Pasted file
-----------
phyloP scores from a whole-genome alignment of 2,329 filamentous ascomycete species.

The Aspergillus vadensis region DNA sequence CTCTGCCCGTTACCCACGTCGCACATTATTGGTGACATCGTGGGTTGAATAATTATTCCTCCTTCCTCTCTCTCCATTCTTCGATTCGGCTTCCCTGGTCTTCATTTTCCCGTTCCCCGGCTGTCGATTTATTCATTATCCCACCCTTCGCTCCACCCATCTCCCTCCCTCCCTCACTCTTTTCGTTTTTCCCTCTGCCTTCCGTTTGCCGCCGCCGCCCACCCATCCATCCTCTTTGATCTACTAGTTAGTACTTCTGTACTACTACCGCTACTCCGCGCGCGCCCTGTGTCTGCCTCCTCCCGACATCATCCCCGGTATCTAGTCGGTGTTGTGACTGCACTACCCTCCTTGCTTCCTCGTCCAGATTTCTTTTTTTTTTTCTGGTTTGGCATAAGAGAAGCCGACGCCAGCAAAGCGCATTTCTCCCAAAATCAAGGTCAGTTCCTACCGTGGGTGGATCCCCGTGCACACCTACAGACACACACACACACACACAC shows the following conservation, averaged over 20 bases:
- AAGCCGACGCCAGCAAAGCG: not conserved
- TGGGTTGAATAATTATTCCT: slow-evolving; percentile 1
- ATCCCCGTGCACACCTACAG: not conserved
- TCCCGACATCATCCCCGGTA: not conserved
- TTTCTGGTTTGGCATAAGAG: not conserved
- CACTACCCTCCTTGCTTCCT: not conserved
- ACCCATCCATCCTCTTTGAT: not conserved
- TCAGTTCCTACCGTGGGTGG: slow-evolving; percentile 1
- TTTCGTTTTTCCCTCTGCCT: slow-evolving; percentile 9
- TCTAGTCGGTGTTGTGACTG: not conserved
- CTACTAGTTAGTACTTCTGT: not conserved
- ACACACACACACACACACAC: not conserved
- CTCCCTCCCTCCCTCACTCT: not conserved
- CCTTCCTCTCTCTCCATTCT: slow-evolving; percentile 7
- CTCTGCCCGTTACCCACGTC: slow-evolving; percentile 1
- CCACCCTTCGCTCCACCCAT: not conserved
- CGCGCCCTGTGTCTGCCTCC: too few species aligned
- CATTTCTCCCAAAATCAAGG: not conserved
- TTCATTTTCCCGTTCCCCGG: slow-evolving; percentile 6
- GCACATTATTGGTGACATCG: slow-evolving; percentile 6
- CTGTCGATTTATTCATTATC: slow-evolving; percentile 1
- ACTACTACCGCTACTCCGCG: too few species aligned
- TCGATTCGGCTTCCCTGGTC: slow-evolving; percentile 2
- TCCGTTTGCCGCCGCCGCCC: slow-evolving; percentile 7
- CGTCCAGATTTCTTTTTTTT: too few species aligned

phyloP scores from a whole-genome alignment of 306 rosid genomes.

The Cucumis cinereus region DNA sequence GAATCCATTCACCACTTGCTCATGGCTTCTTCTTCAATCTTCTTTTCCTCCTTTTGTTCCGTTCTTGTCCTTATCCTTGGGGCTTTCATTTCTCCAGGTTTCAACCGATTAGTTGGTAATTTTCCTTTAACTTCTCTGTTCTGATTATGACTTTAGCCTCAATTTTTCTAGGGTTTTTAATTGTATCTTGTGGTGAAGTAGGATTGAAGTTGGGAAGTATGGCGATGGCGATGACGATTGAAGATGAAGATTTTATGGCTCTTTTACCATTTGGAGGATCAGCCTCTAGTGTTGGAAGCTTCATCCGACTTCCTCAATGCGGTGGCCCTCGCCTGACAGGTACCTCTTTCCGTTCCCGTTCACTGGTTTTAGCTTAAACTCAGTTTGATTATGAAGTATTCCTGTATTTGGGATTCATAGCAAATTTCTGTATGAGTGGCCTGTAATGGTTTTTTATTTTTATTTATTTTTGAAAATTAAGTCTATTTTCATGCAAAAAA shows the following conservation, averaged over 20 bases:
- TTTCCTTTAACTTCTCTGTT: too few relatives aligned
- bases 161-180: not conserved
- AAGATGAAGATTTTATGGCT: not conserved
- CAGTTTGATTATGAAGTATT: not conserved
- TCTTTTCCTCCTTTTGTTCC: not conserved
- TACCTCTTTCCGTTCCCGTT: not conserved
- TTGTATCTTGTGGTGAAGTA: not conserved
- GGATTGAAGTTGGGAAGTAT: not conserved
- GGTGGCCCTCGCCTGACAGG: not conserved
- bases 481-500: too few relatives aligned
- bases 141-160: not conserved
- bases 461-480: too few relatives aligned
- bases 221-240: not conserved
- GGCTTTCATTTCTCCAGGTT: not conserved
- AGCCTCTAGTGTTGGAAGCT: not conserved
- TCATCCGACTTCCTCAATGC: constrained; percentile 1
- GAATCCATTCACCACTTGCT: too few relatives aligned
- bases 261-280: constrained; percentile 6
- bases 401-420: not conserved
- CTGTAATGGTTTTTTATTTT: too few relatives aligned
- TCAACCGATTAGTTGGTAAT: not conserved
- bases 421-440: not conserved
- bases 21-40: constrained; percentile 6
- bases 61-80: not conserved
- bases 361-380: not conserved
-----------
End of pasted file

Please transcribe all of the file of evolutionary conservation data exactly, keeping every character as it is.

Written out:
phyloP scores from a whole-genome alignment of 2,329 filamentous ascomycete species.

The Aspergillus vadensis region DNA sequence CTCTGCCCGTTACCCACGTCGCACATTATTGGTGACATCGTGGGTTGAATAATTATTCCTCCTTCCTCTCTCTCCATTCTTCGATTCGGCTTCCCTGGTCTTCATTTTCCCGTTCCCCGGCTGTCGATTTATTCATTATCCCACCCTTCGCTCCACCCATCTCCCTCCCTCCCTCACTCTTTTCGTTTTTCCCTCTGCCTTCCGTTTGCCGCCGCCGCCCACCCATCCATCCTCTTTGATCTACTAGTTAGTACTTCTGTACTACTACCGCTACTCCGCGCGCGCCCTGTGTCTGCCTCCTCCCGACATCATCCCCGGTATCTAGTCGGTGTTGTGACTGCACTACCCTCCTTGCTTCCTCGTCCAGATTTCTTTTTTTTTTTCTGGTTTGGCATAAGAGAAGCCGACGCCAGCAAAGCGCATTTCTCCCAAAATCAAGGTCAGTTCCTACCGTGGGTGGATCCCCGTGCACACCTACAGACACACACACACACACACAC shows the following conservation, averaged over 20 bases:
- AAGCCGACGCCAGCAAAGCG: not conserved
- TGGGTTGAATAATTATTCCT: slow-evolving; percentile 1
- ATCCCCGTGCACACCTACAG: not conserved
- TCCCGACATCATCCCCGGTA: not conserved
- TTTCTGGTTTGGCATAAGAG: not conserved
- CACTACCCTCCTTGCTTCCT: not conserved
- ACCCATCCATCCTCTTTGAT: not conserved
- TCAGTTCCTACCGTGGGTGG: slow-evolving; percentile 1
- TTTCGTTTTTCCCTCTGCCT: slow-evolving; percentile 9
- TCTAGTCGGTGTTGTGACTG: not conserved
- CTACTAGTTAGTACTTCTGT: not conserved
- ACACACACACACACACACAC: not conserved
- CTCCCTCCCTCCCTCACTCT: not conserved
- CCTTCCTCTCTCTCCATTCT: slow-evolving; percentile 7
- CTCTGCCCGTTACCCACGTC: slow-evolving; percentile 1
- CCACCCTTCGCTCCACCCAT: not conserved
- CGCGCCCTGTGTCTGCCTCC: too few species aligned
- CATTTCTCCCAAAATCAAGG: not conserved
- TTCATTTTCCCGTTCCCCGG: slow-evolving; percentile 6
- GCACATTATTGGTGACATCG: slow-evolving; percentile 6
- CTGTCGATTTATTCATTATC: slow-evolving; percentile 1
- ACTACTACCGCTACTCCGCG: too few species aligned
- TCGATTCGGCTTCCCTGGTC: slow-evolving; percentile 2
- TCCGTTTGCCGCCGCCGCCC: slow-evolving; percentile 7
- CGTCCAGATTTCTTTTTTTT: too few species aligned

phyloP scores from a whole-genome alignment of 306 rosid genomes.

The Cucumis cinereus region DNA sequence GAATCCATTCACCACTTGCTCATGGCTTCTTCTTCAATCTTCTTTTCCTCCTTTTGTTCCGTTCTTGTCCTTATCCTTGGGGCTTTCATTTCTCCAGGTTTCAACCGATTAGTTGGTAATTTTCCTTTAACTTCTCTGTTCTGATTATGACTTTAGCCTCAATTTTTCTAGGGTTTTTAATTGTATCTTGTGGTGAAGTAGGATTGAAGTTGGGAAGTATGGCGATGGCGATGACGATTGAAGATGAAGATTTTATGGCTCTTTTACCATTTGGAGGATCAGCCTCTAGTGTTGGAAGCTTCATCCGACTTCCTCAATGCGGTGGCCCTCGCCTGACAGGTACCTCTTTCCGTTCCCGTTCACTGGTTTTAGCTTAAACTCAGTTTGATTATGAAGTATTCCTGTATTTGGGATTCATAGCAAATTTCTGTATGAGTGGCCTGTAATGGTTTTTTATTTTTATTTATTTTTGAAAATTAAGTCTATTTTCATGCAAAAAA shows the following conservation, averaged over 20 bases:
- TTTCCTTTAACTTCTCTGTT: too few relatives aligned
- bases 161-180: not conserved
- AAGATGAAGATTTTATGGCT: not conserved
- CAGTTTGATTATGAAGTATT: not conserved
- TCTTTTCCTCCTTTTGTTCC: not conserved
- TACCTCTTTCCGTTCCCGTT: not conserved
- TTGTATCTTGTGGTGAAGTA: not conserved
- GGATTGAAGTTGGGAAGTAT: not conserved
- GGTGGCCCTCGCCTGACAGG: not conserved
- bases 481-500: too few relatives aligned
- bases 141-160: not conserved
- bases 461-480: too few relatives aligned
- bases 221-240: not conserved
- GGCTTTCATTTCTCCAGGTT: not conserved
- AGCCTCTAGTGTTGGAAGCT: not conserved
- TCATCCGACTTCCTCAATGC: constrained; percentile 1
- GAATCCATTCACCACTTGCT: too few relatives aligned
- bases 261-280: constrained; percentile 6
- bases 401-420: not conserved
- CTGTAATGGTTTTTTATTTT: too few relatives aligned
- TCAACCGATTAGTTGGTAAT: not conserved
- bases 421-440: not conserved
- bases 21-40: constrained; percentile 6
- bases 61-80: not conserved
- bases 361-380: not conserved